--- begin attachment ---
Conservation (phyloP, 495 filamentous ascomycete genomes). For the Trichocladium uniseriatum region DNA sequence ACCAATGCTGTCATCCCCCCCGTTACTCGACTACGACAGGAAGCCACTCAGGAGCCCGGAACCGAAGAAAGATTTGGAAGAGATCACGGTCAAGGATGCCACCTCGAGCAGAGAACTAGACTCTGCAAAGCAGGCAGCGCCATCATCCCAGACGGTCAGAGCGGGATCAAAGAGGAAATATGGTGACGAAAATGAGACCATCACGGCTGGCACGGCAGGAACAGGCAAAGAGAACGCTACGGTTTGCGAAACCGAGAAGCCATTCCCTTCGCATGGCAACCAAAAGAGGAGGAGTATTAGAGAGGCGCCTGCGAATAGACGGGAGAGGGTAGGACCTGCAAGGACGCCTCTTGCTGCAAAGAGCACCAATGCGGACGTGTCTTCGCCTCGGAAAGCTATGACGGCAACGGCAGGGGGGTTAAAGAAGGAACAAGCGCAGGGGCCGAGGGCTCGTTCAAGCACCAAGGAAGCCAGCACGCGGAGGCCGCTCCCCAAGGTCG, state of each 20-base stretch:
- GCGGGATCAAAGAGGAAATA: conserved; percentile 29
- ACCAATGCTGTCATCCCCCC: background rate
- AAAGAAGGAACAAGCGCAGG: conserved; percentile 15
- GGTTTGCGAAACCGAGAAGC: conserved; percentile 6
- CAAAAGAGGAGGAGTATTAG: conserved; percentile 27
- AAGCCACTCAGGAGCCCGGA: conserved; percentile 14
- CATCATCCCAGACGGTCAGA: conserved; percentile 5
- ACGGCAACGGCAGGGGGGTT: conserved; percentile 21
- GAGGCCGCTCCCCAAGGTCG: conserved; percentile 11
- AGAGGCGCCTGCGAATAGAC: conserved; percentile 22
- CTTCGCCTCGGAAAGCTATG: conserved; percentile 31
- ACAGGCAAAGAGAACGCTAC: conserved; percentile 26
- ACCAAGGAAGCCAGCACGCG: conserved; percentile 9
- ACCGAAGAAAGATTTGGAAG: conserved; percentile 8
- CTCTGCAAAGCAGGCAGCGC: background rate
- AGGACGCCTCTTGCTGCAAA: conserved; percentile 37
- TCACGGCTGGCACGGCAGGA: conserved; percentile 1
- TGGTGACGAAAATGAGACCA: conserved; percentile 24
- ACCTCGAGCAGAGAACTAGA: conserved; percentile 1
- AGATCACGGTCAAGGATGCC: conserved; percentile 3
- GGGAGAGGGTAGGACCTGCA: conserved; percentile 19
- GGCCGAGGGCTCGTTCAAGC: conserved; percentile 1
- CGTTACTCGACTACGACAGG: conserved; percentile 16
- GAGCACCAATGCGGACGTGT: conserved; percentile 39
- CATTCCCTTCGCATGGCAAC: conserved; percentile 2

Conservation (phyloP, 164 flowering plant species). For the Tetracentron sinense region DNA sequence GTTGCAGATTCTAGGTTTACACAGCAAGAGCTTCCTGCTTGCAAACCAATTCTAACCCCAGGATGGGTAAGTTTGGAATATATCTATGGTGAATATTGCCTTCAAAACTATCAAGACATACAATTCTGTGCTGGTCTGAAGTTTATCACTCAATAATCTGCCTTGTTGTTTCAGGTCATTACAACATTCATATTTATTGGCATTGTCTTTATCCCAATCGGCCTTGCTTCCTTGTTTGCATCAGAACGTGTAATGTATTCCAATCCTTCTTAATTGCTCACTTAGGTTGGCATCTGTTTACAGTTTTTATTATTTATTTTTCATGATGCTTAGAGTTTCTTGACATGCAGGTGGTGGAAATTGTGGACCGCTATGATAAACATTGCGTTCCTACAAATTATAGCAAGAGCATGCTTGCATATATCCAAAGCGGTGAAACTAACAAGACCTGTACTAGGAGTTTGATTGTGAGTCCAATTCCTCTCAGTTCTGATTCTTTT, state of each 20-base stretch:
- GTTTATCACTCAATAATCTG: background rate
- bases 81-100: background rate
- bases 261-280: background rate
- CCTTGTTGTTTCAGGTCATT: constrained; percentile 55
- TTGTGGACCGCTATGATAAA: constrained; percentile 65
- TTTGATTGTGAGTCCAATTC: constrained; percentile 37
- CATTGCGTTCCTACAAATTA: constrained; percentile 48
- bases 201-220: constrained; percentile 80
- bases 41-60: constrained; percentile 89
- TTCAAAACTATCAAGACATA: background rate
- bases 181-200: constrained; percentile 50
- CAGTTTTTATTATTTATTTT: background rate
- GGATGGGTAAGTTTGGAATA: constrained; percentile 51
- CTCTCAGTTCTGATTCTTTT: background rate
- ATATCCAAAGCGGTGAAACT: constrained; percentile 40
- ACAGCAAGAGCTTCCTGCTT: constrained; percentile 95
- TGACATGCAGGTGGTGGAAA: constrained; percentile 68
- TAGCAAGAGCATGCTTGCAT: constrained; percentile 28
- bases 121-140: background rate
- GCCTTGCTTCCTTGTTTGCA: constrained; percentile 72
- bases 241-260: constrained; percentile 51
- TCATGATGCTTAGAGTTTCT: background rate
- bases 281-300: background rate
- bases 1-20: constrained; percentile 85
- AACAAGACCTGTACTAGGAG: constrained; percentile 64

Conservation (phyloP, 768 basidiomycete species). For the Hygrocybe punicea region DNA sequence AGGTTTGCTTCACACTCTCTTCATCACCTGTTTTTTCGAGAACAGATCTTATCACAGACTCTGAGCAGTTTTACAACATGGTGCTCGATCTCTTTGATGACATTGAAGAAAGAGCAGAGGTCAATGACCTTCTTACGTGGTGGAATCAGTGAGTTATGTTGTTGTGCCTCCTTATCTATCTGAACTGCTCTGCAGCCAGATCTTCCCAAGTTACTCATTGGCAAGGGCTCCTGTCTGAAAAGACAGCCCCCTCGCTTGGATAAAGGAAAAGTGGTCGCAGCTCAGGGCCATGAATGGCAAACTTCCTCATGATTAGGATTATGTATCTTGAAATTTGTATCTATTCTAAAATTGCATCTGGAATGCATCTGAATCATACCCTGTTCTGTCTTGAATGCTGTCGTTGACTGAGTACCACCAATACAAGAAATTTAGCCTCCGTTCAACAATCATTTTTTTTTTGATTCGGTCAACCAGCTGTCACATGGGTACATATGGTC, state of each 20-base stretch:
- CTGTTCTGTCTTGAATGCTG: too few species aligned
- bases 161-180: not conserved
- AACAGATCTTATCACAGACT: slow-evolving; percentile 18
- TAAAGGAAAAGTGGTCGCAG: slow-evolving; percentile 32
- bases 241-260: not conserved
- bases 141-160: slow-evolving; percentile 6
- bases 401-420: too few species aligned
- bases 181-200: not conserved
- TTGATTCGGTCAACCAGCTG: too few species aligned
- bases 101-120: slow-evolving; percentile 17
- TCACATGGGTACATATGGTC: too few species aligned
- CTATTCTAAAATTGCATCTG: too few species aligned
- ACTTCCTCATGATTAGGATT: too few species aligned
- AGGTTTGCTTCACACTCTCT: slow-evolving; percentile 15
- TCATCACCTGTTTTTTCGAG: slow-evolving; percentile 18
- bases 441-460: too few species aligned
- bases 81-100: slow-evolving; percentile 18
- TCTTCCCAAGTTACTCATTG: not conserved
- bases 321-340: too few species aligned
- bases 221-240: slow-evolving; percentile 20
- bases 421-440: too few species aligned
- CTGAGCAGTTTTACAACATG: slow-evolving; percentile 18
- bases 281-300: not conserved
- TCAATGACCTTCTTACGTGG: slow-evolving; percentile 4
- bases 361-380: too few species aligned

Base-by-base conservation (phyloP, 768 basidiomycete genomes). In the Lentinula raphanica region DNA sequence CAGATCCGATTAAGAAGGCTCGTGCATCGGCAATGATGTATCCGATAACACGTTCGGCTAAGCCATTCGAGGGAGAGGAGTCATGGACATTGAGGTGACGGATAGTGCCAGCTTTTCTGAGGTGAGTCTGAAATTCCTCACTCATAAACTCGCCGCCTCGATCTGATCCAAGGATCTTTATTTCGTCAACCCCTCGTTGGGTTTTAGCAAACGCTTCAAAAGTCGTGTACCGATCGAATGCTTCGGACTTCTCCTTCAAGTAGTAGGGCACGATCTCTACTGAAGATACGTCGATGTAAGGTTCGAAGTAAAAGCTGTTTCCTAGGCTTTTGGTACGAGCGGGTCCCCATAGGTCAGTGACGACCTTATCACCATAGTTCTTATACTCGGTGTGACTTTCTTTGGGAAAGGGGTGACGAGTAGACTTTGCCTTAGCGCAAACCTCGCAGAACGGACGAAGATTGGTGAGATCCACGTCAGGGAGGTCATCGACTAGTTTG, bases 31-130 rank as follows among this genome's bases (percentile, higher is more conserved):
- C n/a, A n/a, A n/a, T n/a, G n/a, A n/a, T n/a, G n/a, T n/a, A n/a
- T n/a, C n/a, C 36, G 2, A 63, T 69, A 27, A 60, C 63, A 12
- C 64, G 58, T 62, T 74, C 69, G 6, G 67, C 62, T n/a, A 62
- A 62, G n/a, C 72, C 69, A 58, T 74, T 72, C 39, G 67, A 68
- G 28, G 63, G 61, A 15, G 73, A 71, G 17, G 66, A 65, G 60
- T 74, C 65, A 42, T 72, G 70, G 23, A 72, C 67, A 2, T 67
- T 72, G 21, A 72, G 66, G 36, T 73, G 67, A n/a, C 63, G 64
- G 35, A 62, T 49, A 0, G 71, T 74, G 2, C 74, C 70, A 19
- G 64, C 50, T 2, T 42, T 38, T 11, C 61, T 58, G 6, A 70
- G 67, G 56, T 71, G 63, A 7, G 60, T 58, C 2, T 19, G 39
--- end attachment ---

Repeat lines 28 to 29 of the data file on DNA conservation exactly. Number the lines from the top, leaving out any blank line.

- GTTTATCACTCAATAATCTG: background rate
- bases 81-100: background rate